Money

Happy New Year! Buying a car? Mind the hype

It’s year-end clearance time and dealers across the country – especially those selling luxury brands – are offering big discounts and special financing to get you to buy. But is it really the best time of the year to get a bargain on a new car?

The week between Christmas and New Year's Day is expected to be the busiest of the year, according to the experts at Edmunds.com. They predict that new car sales during these six days will be 78 percent higher than the average week in December. And leasing is expected to hit an all-time high.

Steven Senne / Today
The week between Christmas and New Year's Day is expected to be the busiest of the year for auto dealers.

“If you can get a 2014 model, you’ll save about 10 percent off the MSRP as compared to six percent off MSRP for 2015 models,” said Aaron Lewis, senior communications manager at Edmunds.com.

Consumer advocates urge caution. It’s easy to get swept up in all the year-end marketing hype and wind up with a less-than-great deal.

“There is no best time of year to buy a car,” said Kevin Brasler, executive editor at the non-profit Checkbook.org. “The whole idea that there are great end-of-the-year sales because dealers are motivated to make their sales quotas is just a myth.”

Checkbook runs the CarBargains buying service. It gathers competitive bids from various dealers in the buyer’s area to find the lowest price. They find that there are sales throughout the year – especially on slow-selling models. It’s all based on supply and demand, Brasler said.

Jack Gillis, author of The Car Book 2014 reminds buyers to be skeptical about the bold savings claims made in the ads. (Read chapter on 5 Basic Steps for Car Buying.)

“It’s the fine print that can kill you; it can dramatically change the terms of that great-sounding offer,” Gillis told TODAY. “And the lower-priced models featured in the ads can often be hard to find on the lot.”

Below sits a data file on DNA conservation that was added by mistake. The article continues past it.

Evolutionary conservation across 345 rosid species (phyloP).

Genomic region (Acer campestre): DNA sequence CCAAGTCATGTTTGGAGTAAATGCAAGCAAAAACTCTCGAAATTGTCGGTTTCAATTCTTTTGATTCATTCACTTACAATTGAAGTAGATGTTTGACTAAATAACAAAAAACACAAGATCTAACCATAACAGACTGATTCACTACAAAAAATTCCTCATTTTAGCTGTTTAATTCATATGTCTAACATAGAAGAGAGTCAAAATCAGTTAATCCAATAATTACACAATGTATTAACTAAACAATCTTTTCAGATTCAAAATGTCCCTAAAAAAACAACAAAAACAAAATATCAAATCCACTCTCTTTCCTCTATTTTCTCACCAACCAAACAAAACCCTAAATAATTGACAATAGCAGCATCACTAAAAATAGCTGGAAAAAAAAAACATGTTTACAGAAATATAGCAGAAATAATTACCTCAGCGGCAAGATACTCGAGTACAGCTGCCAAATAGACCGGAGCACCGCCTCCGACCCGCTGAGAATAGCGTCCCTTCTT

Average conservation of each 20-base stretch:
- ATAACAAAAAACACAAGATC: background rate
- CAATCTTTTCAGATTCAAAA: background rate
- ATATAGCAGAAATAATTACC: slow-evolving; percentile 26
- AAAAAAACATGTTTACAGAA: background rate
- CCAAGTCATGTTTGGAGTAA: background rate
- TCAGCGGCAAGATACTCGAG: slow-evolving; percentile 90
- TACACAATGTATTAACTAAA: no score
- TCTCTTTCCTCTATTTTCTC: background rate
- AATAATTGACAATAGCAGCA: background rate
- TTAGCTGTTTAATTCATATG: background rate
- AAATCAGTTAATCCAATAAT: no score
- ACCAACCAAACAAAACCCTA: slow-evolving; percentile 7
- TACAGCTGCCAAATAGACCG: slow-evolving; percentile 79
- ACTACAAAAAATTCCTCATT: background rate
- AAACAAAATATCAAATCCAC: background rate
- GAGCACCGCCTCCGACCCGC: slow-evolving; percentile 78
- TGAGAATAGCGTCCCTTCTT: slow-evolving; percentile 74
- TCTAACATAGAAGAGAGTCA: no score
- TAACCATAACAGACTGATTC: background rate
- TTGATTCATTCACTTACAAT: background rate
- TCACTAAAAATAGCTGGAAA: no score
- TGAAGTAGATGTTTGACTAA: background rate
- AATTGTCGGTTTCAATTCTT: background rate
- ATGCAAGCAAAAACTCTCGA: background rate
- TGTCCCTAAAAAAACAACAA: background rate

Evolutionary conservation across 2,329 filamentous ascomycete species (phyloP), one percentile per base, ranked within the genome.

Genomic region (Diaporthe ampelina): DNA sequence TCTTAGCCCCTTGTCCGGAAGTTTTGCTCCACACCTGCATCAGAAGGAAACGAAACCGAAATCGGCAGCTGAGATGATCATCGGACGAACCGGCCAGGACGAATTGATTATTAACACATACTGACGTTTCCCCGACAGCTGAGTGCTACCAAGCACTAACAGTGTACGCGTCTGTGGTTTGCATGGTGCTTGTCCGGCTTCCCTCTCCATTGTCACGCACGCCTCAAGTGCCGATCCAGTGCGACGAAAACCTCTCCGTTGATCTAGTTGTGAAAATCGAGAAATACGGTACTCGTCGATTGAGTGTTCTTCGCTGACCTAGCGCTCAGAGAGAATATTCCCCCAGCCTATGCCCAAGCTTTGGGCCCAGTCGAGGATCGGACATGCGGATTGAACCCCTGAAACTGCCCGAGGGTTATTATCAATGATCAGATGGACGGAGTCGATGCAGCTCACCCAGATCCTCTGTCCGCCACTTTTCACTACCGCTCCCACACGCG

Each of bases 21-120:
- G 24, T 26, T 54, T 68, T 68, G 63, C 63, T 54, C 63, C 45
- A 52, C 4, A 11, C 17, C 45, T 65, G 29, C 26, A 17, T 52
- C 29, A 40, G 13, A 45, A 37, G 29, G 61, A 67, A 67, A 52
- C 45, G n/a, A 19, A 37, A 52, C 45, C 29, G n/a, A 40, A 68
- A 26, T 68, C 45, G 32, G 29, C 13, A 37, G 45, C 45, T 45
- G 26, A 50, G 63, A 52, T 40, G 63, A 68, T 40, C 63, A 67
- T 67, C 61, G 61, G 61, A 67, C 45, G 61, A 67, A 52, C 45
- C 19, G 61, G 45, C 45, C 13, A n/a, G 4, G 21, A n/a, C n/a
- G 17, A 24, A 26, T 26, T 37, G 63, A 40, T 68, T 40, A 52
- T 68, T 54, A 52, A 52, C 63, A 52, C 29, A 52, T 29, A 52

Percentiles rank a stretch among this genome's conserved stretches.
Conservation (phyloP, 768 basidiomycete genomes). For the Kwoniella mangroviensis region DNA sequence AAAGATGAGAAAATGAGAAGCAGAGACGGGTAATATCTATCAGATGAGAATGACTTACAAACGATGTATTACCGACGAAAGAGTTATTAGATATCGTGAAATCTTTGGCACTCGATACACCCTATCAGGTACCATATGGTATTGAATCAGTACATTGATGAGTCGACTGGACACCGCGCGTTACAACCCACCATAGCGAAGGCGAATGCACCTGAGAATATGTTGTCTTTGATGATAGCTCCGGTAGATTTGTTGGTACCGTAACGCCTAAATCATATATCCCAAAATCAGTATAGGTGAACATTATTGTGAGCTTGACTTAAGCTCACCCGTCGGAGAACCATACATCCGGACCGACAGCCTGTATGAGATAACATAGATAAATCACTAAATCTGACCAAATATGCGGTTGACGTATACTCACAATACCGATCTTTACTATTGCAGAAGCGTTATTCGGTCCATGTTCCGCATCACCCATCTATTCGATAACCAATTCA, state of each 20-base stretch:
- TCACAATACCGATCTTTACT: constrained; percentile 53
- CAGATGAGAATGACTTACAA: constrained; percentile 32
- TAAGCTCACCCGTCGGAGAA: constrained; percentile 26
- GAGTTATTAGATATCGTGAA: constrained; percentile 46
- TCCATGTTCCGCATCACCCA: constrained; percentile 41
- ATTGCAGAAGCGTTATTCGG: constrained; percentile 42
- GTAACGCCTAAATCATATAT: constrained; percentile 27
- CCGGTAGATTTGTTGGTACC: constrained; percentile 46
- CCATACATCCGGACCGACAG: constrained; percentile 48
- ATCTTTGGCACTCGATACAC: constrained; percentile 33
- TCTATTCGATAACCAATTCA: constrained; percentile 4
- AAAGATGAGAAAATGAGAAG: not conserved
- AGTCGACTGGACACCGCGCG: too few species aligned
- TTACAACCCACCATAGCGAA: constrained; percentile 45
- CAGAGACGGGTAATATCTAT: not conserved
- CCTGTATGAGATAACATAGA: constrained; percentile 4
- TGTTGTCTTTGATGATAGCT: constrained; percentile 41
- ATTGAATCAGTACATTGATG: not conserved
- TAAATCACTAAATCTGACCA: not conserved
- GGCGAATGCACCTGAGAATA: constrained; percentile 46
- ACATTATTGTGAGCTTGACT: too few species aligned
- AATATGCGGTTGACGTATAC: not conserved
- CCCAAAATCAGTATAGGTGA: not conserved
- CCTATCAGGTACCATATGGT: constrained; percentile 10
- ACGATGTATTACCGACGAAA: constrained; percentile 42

Earlier this month, the Federal Trade Commission (FTC) fined two auto dealer groups that were charged with deceptive advertising.

In its complaint, the FTC said some of the TV commercials hid significant information in the fine print, such as the substantial down payment required or added costs. Other ads didn’t disclose that the low monthly payments or attractive interest rates offered were only for leases, not sales.

The smart way to shop

All too often, buyers go to a dealer and spend hours trying to negotiate a better deal. Here’s a better approach: Do some comparison shopping first. Contact a few dealers – online or on the phone – and request a quote.

“If you get competitive bids, you can often buy a vehicle for hundreds of dollars below invoice and sometimes thousands below invoice,” said Checkbook’s Brasler.

Edmunds.com has a free Price Promise service that makes it easy to get quotes for the same model from several dealers in your area.

“These Internet prices are usually aggressive because dealers know it’s easy for people to get them and compare them,” said Aaron Lewis.

It’s also a good idea to get pre-approved for a loan before you start shopping. Contact your bank or credit union to see what interest rate you qualify for. This way, you’ll know how much you can afford to spend and if the dealer’s financing rate is better than what you could get on your own.

You’ll find advice and tips about car buying at Checkbook, Edmunds and Consumer Reports.

Herb Weisbaum is The ConsumerMan. Follow him on Facebook and Twitteror visit The ConsumerMan website.

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